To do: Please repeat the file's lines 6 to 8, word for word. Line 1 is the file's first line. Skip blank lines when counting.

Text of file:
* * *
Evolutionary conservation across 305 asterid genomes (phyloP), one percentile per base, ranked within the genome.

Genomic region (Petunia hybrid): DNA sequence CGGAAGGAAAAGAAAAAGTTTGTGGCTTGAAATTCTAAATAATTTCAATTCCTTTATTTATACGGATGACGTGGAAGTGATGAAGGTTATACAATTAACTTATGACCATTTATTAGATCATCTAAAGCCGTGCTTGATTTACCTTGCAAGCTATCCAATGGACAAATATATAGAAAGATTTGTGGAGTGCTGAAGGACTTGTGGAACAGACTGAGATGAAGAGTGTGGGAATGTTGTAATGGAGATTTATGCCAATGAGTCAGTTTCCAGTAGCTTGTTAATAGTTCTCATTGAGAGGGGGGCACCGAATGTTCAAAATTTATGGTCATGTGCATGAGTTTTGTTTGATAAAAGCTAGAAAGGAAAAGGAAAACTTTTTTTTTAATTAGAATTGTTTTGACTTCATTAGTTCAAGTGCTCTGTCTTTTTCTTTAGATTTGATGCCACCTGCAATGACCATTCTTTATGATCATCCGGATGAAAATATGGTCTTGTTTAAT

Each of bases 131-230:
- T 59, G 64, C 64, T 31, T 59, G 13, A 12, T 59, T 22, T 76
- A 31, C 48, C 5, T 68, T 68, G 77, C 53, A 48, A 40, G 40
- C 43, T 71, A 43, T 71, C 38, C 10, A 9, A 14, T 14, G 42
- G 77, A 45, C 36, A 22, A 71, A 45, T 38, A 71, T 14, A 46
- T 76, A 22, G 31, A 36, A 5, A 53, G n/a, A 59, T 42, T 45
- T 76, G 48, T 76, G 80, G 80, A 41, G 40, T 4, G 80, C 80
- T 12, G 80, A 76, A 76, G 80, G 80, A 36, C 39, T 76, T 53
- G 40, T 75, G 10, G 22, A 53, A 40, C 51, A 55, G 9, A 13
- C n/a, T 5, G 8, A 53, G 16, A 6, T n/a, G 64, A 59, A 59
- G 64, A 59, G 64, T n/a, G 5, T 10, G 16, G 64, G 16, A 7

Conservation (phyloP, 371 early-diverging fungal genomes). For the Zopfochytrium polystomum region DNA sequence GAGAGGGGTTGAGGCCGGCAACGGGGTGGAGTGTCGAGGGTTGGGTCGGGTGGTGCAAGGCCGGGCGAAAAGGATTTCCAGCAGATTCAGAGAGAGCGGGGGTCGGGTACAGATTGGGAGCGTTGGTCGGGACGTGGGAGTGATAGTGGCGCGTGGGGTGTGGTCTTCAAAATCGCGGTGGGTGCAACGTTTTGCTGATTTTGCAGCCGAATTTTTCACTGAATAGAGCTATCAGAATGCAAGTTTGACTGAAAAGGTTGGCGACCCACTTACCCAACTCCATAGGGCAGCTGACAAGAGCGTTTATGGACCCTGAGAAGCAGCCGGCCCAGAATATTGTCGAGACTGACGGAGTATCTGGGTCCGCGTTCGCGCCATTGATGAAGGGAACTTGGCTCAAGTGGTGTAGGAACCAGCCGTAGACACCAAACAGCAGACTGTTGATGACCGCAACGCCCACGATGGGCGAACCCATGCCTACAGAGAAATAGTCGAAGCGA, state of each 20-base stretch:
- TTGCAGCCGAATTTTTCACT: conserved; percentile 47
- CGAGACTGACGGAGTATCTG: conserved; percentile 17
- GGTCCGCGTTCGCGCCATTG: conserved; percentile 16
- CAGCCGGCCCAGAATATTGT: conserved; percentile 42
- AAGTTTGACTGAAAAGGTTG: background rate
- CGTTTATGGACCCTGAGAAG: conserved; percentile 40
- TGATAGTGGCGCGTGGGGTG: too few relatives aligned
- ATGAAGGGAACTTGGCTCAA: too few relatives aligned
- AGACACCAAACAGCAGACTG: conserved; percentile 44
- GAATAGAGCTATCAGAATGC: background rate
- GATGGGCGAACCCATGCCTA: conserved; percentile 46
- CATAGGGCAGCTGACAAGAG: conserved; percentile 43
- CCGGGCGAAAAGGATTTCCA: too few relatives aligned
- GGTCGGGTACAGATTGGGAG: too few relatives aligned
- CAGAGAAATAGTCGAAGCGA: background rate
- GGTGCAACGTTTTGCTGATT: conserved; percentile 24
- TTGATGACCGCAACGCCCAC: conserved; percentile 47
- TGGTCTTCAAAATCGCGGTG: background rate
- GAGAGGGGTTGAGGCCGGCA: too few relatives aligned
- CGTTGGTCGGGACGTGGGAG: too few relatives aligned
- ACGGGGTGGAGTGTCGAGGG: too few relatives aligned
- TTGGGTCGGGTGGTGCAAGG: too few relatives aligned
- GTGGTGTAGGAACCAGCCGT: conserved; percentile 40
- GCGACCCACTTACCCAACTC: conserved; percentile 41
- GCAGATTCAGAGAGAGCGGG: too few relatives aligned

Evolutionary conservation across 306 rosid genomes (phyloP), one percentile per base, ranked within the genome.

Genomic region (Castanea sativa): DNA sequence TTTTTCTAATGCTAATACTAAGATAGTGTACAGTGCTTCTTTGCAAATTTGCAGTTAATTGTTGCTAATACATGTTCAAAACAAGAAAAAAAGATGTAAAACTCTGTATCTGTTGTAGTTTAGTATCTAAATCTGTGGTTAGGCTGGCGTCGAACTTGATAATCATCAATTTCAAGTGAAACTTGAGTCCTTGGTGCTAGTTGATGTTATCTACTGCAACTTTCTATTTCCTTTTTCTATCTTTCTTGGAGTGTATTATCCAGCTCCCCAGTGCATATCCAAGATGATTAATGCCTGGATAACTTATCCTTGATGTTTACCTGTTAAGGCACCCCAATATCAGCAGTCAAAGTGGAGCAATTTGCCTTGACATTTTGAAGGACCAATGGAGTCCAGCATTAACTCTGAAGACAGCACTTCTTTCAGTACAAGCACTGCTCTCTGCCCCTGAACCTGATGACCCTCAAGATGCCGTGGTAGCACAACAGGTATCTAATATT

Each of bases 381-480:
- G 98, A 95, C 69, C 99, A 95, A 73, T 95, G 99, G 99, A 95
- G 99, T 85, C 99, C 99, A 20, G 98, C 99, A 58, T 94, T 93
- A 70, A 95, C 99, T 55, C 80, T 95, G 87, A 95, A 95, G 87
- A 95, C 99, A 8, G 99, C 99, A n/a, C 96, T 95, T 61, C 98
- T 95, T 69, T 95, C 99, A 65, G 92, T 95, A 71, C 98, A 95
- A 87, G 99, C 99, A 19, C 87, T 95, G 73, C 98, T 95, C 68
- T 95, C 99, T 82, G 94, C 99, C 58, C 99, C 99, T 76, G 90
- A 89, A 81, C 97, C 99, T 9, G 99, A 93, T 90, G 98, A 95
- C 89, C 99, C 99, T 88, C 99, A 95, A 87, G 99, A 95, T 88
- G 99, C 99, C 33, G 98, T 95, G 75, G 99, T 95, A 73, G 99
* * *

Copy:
- C 43, T 71, A 43, T 71, C 38, C 10, A 9, A 14, T 14, G 42
- G 77, A 45, C 36, A 22, A 71, A 45, T 38, A 71, T 14, A 46
- T 76, A 22, G 31, A 36, A 5, A 53, G n/a, A 59, T 42, T 45